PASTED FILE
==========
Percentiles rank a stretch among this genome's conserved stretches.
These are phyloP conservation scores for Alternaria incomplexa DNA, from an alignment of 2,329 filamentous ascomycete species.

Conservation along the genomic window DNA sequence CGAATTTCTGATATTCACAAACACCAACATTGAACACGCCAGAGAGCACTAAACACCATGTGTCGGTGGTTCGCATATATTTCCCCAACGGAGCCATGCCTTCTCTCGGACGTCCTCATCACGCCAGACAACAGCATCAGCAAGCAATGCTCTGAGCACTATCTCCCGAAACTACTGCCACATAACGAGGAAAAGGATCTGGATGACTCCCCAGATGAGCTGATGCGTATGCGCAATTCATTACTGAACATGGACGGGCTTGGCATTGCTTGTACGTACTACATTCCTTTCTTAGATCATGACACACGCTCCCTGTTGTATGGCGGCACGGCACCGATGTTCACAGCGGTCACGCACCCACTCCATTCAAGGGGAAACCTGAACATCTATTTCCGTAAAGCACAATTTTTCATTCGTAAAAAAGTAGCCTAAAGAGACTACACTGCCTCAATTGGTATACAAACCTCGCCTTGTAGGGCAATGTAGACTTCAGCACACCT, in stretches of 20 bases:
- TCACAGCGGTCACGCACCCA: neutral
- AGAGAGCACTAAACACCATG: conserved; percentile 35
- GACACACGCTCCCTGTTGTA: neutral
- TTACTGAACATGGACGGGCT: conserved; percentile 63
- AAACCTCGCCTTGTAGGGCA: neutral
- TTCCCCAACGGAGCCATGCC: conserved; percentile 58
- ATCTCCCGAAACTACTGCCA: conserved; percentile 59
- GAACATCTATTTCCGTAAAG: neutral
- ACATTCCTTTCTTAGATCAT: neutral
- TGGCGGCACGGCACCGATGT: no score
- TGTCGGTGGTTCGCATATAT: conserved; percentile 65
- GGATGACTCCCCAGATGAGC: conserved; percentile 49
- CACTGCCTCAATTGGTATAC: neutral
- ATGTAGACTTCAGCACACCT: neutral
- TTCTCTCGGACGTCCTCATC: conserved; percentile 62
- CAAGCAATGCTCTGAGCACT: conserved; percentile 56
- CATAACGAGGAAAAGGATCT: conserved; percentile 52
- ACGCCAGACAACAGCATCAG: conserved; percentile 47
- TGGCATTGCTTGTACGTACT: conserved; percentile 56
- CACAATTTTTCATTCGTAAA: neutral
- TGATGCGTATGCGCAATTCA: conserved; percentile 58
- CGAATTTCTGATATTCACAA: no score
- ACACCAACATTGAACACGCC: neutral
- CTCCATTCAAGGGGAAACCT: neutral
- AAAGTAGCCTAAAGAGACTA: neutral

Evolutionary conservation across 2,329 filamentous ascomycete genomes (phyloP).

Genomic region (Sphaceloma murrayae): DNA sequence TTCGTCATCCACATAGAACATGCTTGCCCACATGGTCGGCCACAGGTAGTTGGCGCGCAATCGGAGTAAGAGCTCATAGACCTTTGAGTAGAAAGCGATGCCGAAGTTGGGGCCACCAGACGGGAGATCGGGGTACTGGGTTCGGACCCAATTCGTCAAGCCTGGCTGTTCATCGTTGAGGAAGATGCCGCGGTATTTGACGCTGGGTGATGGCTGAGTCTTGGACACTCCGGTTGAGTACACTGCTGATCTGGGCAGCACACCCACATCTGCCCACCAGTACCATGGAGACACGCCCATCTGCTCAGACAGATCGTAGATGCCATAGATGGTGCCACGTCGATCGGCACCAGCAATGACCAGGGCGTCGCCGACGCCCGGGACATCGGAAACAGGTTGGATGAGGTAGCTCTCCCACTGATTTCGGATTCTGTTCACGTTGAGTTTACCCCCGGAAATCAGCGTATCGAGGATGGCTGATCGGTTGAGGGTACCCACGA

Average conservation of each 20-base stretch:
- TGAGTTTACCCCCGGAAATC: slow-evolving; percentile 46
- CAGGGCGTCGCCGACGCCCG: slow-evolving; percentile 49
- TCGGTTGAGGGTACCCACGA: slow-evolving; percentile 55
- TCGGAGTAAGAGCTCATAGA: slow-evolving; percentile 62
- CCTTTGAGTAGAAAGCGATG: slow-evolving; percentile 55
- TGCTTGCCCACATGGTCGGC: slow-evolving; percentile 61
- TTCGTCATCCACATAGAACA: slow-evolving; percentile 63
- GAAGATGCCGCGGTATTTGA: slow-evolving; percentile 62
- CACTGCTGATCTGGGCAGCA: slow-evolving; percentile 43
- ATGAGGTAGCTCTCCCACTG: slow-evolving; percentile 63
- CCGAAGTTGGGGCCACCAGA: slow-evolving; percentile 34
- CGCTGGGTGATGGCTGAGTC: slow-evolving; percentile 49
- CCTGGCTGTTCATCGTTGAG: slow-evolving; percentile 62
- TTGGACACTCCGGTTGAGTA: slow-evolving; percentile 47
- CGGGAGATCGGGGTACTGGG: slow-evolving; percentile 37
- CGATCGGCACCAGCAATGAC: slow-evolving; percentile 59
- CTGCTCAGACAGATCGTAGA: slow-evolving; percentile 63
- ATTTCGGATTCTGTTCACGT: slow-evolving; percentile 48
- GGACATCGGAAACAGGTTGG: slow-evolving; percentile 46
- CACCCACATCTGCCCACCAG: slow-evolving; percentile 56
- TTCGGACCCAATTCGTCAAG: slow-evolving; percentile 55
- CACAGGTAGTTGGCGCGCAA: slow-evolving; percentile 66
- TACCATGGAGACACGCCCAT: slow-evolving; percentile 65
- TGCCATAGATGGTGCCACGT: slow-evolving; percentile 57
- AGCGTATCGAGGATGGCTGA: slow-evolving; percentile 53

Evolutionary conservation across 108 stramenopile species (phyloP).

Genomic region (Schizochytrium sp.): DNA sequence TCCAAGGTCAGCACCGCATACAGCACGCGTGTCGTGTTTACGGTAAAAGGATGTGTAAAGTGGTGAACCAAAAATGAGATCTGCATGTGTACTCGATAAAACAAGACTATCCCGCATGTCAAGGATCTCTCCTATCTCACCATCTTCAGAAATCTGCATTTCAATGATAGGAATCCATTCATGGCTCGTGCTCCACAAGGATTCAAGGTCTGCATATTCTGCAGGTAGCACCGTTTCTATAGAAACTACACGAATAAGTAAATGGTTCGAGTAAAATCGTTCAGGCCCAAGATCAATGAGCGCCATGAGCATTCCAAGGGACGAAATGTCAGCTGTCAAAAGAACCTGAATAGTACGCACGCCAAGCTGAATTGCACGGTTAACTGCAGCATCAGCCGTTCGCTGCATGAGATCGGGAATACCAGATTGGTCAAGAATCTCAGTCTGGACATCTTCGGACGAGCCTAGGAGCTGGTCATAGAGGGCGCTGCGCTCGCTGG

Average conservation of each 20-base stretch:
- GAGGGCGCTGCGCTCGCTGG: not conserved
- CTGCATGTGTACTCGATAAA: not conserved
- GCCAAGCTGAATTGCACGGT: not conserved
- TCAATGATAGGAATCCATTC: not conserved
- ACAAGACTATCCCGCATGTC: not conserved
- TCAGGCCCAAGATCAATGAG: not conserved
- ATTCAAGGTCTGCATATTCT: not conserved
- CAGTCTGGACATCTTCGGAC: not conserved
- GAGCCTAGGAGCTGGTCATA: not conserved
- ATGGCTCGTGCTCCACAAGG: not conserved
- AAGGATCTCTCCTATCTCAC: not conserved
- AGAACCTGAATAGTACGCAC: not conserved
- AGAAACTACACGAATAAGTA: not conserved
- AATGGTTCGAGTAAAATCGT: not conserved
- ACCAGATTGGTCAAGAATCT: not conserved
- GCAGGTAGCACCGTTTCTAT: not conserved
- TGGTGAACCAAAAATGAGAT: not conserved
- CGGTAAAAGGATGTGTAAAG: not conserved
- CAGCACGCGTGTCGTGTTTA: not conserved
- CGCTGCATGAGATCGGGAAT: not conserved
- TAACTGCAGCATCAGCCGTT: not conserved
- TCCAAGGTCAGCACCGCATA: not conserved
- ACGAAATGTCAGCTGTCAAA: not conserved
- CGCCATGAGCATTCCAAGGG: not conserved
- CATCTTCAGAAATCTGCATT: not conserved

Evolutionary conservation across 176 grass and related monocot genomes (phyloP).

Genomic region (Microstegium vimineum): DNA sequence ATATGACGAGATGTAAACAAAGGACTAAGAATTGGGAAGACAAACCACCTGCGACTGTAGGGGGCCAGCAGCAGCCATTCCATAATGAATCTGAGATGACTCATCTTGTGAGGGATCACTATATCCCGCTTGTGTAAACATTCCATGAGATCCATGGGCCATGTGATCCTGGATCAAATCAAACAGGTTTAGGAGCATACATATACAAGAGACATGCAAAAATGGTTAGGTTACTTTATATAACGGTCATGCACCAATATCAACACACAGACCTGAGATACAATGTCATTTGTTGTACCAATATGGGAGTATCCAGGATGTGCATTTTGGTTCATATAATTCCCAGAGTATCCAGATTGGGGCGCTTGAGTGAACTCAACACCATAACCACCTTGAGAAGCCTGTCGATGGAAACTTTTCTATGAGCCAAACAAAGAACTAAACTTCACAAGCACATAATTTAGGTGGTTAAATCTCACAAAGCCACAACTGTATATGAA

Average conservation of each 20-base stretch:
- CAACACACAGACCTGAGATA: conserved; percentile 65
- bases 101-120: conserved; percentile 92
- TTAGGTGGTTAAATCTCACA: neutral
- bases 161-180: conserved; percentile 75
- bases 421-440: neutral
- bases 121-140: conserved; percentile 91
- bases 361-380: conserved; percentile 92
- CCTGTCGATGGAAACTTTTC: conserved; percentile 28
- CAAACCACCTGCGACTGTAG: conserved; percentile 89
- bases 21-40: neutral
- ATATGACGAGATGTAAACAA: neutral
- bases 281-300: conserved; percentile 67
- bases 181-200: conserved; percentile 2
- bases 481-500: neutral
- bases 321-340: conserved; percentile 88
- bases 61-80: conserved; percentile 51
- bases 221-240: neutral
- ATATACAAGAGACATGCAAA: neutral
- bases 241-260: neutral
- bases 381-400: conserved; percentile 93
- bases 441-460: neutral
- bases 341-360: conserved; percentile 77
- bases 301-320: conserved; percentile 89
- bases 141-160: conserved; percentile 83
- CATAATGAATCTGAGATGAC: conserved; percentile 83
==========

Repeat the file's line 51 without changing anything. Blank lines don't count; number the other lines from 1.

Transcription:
- CACCCACATCTGCCCACCAG: slow-evolving; percentile 56